Recurrent neural networks, and in particular long short-term memory networks (LSTMs), are a remarkably effective tool for sequence modeling that learn a dense black-box hidden representation of their sequential input. Researchers interested in better understanding these models have studied the changes in hidden state representations over time and noticed some interpretable patterns but also significant noise. In this work, we present LSTMVis a visual analysis tool for recurrent neural networks with a focus on understanding these hidden state dynamics. The tool allows a user to select a hypothesis input range to focus on local state changes, to match these states changes to similar patterns in a large data set, and to align these results with domain specific structural annotations. We further show several use cases of the tool for analyzing specific hidden state properties on datasets containing nesting, phrase structure, and chord progressions, and demonstrate how the tool can be used to isolate patterns for further statistical analysis.
Kaggle’s annual March Machine Learning Mania competition drew 442 teams to predict the outcomes of the 2017 NCAA Men’s Basketball tournament. In this winner’s interview, Kaggler David Scott describes how he came in 5th place by stepping back from solution mode and taking the time to plan out his approach to the the project methodically.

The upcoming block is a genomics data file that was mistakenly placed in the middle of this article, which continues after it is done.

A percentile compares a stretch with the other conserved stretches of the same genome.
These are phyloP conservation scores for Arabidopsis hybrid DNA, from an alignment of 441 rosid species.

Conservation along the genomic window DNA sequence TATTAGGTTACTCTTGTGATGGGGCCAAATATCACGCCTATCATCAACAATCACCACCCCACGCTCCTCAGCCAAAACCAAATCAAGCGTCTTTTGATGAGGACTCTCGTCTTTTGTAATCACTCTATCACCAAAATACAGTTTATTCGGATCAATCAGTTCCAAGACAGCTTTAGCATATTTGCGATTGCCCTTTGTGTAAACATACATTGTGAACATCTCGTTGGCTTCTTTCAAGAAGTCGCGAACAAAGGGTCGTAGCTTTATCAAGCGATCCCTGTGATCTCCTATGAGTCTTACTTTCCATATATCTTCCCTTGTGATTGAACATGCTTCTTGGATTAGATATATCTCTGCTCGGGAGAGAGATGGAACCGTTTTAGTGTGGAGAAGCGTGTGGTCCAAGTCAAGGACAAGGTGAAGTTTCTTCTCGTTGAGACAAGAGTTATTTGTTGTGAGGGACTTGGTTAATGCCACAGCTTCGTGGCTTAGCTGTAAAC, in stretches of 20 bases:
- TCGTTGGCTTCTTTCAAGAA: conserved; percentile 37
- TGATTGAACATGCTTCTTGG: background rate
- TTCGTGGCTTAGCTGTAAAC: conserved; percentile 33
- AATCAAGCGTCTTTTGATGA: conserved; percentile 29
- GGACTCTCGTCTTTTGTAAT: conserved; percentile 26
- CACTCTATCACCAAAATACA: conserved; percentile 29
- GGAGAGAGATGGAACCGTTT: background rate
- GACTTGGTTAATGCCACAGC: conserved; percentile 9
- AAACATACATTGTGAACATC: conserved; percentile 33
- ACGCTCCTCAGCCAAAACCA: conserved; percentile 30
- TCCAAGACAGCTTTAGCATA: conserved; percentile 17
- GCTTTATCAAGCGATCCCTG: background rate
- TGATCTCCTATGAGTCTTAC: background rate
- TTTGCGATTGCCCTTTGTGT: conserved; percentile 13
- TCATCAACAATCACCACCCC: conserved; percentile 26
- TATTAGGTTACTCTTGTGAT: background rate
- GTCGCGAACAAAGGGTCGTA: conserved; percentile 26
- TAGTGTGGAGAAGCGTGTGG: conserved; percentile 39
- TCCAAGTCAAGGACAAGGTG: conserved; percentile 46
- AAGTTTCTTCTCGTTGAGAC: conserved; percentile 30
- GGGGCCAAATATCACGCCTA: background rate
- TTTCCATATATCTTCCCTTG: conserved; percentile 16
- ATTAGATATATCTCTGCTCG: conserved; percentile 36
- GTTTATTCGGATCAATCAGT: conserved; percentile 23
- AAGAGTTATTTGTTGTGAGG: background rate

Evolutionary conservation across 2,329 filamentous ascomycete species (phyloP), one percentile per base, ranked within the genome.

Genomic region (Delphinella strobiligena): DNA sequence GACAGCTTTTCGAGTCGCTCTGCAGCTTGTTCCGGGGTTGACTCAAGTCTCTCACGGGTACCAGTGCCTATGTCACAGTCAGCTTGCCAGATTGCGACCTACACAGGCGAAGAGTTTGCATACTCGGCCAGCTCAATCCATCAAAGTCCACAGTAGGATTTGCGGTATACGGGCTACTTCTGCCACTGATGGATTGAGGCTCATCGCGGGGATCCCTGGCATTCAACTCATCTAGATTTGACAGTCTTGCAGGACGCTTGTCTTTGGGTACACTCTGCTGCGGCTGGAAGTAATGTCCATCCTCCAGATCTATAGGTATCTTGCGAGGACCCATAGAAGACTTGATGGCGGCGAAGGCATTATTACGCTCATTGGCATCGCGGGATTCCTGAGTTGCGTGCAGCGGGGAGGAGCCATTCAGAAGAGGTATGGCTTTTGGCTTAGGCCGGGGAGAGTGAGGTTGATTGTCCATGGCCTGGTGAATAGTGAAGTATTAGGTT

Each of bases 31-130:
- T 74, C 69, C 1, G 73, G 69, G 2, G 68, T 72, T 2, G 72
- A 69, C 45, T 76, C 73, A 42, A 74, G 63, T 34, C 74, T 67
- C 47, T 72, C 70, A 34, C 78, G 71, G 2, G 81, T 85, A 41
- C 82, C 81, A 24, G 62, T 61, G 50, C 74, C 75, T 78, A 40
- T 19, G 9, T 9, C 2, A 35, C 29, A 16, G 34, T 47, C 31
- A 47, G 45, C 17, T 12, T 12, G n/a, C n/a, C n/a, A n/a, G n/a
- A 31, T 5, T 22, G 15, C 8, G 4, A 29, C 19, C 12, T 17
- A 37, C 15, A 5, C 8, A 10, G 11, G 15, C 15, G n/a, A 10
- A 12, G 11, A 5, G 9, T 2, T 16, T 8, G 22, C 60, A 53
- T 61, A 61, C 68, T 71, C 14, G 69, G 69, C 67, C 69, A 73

NLG tools automate the analysis and enhance traditional BI platforms by explaining in plain English the significance of visualizations and findings – here is an overview of the market.
We’re excited to announce a powerful new ability to organize content in RStudio Connect: version 1.5.0. Tags allow publishers to arrange what they’ve published and enable users to find and discover the content most relevant to them. The release also includes a newly designed (and customizable!) landing page and multiple important security enhancements.
Ridge regression and the lasso are closely related, but only the Lasso has the ability to select predictors. Like OLS, ridge attempts to minimize residual sum of squares of predictors in a given model. However, ridge regression includes an additional ‘shrinkage’ term – the square of the coefficient estimate – which shrinks the estimate of the coefficients towards zero. The impact of this term is controlled by another term, lambda (determined seperately). Two interesting implications of this design are the facts that when ? = 0 the OLS coefficients are returned and when ? = 8, coefficients will approach zero.
AI refers to ‘Artificial Intelligence’ which means making machines capable of performing intelligent tasks like human beings. AI performs automated tasks using intelligence.
This is our second post of a new series featuring articles published long ago. We manually selected articles that were most popular or overlooked, time-insensitive (for instance we eliminated articles about data science products because software packages and platforms have evolved so much over the last few years) and we only kept articles that still make sense and are useful today.
Every product team wants to know what makes their product thrive. They want to know how to optimize metrics and leave users the happiest and most engaged. Without a way to definitively understand user behavior, they must turn to anything they can. Enter the A/B test. Ultimately, every A/B test starts from a hypothesis. The hypothesis could be, “If we did [blank], then we would improve conversion.” Or “Feature X should drive increased retention, let’s test out that assumption through an A/B test.” The goal is almost always to drive a KPI such as conversion, retention, engagement, etc. These are lag measures, meaning that they result from a change in a lead measure that the product team can control.